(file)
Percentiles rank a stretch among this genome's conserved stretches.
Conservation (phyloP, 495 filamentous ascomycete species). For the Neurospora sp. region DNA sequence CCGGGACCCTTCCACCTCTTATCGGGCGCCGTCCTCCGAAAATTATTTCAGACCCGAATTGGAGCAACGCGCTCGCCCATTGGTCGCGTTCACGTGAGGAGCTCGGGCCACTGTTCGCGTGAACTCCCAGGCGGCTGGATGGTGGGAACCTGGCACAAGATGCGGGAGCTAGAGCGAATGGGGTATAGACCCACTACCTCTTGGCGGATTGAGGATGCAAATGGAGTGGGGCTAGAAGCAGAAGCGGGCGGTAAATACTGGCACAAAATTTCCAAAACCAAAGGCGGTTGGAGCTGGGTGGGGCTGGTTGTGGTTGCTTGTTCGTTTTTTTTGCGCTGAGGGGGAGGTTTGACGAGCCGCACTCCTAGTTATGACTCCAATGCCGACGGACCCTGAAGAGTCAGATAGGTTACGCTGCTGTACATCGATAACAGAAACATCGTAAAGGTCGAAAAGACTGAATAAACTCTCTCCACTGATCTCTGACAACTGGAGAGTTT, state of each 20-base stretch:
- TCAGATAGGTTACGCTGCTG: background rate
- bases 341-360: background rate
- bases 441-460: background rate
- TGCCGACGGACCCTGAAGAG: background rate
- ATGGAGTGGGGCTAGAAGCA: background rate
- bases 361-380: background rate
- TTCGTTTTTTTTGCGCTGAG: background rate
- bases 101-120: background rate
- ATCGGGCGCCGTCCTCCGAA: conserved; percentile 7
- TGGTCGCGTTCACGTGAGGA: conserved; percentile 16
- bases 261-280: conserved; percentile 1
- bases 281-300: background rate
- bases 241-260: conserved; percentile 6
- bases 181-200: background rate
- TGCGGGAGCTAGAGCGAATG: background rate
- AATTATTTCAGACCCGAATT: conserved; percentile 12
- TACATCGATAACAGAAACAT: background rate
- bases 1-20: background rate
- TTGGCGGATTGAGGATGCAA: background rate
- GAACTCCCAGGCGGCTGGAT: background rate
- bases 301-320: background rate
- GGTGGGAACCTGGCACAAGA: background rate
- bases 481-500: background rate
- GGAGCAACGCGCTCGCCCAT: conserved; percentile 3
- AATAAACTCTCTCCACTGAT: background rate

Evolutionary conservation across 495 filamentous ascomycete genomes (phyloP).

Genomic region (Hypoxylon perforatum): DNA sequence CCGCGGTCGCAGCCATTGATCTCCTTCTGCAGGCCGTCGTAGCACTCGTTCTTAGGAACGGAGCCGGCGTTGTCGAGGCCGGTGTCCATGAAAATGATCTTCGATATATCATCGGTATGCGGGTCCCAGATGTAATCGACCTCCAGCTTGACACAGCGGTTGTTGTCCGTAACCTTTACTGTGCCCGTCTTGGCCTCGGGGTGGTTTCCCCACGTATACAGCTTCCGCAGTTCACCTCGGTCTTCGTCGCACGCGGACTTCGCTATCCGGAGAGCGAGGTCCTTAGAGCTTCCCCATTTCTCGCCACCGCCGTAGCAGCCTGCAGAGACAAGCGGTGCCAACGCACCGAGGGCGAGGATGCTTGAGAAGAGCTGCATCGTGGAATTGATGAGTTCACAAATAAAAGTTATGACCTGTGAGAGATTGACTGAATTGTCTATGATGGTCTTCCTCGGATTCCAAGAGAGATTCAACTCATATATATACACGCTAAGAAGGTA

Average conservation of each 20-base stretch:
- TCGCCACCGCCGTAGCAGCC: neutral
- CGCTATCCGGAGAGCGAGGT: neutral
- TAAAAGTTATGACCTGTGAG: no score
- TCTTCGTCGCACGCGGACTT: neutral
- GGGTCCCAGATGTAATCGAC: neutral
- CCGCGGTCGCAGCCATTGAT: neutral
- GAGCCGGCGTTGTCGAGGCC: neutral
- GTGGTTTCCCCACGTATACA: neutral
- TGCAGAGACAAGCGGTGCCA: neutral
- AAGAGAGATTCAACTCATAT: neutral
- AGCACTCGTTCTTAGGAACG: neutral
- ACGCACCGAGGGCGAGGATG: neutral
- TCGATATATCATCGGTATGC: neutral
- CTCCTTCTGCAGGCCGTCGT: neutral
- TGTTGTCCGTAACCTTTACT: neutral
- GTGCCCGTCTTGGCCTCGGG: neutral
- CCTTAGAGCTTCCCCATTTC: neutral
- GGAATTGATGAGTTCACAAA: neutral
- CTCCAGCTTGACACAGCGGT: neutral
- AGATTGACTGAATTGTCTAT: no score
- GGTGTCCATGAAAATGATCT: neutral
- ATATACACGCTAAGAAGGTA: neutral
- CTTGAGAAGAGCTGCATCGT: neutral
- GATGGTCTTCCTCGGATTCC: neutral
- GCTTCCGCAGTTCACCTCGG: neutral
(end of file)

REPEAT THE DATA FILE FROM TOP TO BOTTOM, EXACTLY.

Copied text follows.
Percentiles rank a stretch among this genome's conserved stretches.
Conservation (phyloP, 495 filamentous ascomycete species). For the Neurospora sp. region DNA sequence CCGGGACCCTTCCACCTCTTATCGGGCGCCGTCCTCCGAAAATTATTTCAGACCCGAATTGGAGCAACGCGCTCGCCCATTGGTCGCGTTCACGTGAGGAGCTCGGGCCACTGTTCGCGTGAACTCCCAGGCGGCTGGATGGTGGGAACCTGGCACAAGATGCGGGAGCTAGAGCGAATGGGGTATAGACCCACTACCTCTTGGCGGATTGAGGATGCAAATGGAGTGGGGCTAGAAGCAGAAGCGGGCGGTAAATACTGGCACAAAATTTCCAAAACCAAAGGCGGTTGGAGCTGGGTGGGGCTGGTTGTGGTTGCTTGTTCGTTTTTTTTGCGCTGAGGGGGAGGTTTGACGAGCCGCACTCCTAGTTATGACTCCAATGCCGACGGACCCTGAAGAGTCAGATAGGTTACGCTGCTGTACATCGATAACAGAAACATCGTAAAGGTCGAAAAGACTGAATAAACTCTCTCCACTGATCTCTGACAACTGGAGAGTTT, state of each 20-base stretch:
- TCAGATAGGTTACGCTGCTG: background rate
- bases 341-360: background rate
- bases 441-460: background rate
- TGCCGACGGACCCTGAAGAG: background rate
- ATGGAGTGGGGCTAGAAGCA: background rate
- bases 361-380: background rate
- TTCGTTTTTTTTGCGCTGAG: background rate
- bases 101-120: background rate
- ATCGGGCGCCGTCCTCCGAA: conserved; percentile 7
- TGGTCGCGTTCACGTGAGGA: conserved; percentile 16
- bases 261-280: conserved; percentile 1
- bases 281-300: background rate
- bases 241-260: conserved; percentile 6
- bases 181-200: background rate
- TGCGGGAGCTAGAGCGAATG: background rate
- AATTATTTCAGACCCGAATT: conserved; percentile 12
- TACATCGATAACAGAAACAT: background rate
- bases 1-20: background rate
- TTGGCGGATTGAGGATGCAA: background rate
- GAACTCCCAGGCGGCTGGAT: background rate
- bases 301-320: background rate
- GGTGGGAACCTGGCACAAGA: background rate
- bases 481-500: background rate
- GGAGCAACGCGCTCGCCCAT: conserved; percentile 3
- AATAAACTCTCTCCACTGAT: background rate

Evolutionary conservation across 495 filamentous ascomycete genomes (phyloP).

Genomic region (Hypoxylon perforatum): DNA sequence CCGCGGTCGCAGCCATTGATCTCCTTCTGCAGGCCGTCGTAGCACTCGTTCTTAGGAACGGAGCCGGCGTTGTCGAGGCCGGTGTCCATGAAAATGATCTTCGATATATCATCGGTATGCGGGTCCCAGATGTAATCGACCTCCAGCTTGACACAGCGGTTGTTGTCCGTAACCTTTACTGTGCCCGTCTTGGCCTCGGGGTGGTTTCCCCACGTATACAGCTTCCGCAGTTCACCTCGGTCTTCGTCGCACGCGGACTTCGCTATCCGGAGAGCGAGGTCCTTAGAGCTTCCCCATTTCTCGCCACCGCCGTAGCAGCCTGCAGAGACAAGCGGTGCCAACGCACCGAGGGCGAGGATGCTTGAGAAGAGCTGCATCGTGGAATTGATGAGTTCACAAATAAAAGTTATGACCTGTGAGAGATTGACTGAATTGTCTATGATGGTCTTCCTCGGATTCCAAGAGAGATTCAACTCATATATATACACGCTAAGAAGGTA

Average conservation of each 20-base stretch:
- TCGCCACCGCCGTAGCAGCC: neutral
- CGCTATCCGGAGAGCGAGGT: neutral
- TAAAAGTTATGACCTGTGAG: no score
- TCTTCGTCGCACGCGGACTT: neutral
- GGGTCCCAGATGTAATCGAC: neutral
- CCGCGGTCGCAGCCATTGAT: neutral
- GAGCCGGCGTTGTCGAGGCC: neutral
- GTGGTTTCCCCACGTATACA: neutral
- TGCAGAGACAAGCGGTGCCA: neutral
- AAGAGAGATTCAACTCATAT: neutral
- AGCACTCGTTCTTAGGAACG: neutral
- ACGCACCGAGGGCGAGGATG: neutral
- TCGATATATCATCGGTATGC: neutral
- CTCCTTCTGCAGGCCGTCGT: neutral
- TGTTGTCCGTAACCTTTACT: neutral
- GTGCCCGTCTTGGCCTCGGG: neutral
- CCTTAGAGCTTCCCCATTTC: neutral
- GGAATTGATGAGTTCACAAA: neutral
- CTCCAGCTTGACACAGCGGT: neutral
- AGATTGACTGAATTGTCTAT: no score
- GGTGTCCATGAAAATGATCT: neutral
- ATATACACGCTAAGAAGGTA: neutral
- CTTGAGAAGAGCTGCATCGT: neutral
- GATGGTCTTCCTCGGATTCC: neutral
- GCTTCCGCAGTTCACCTCGG: neutral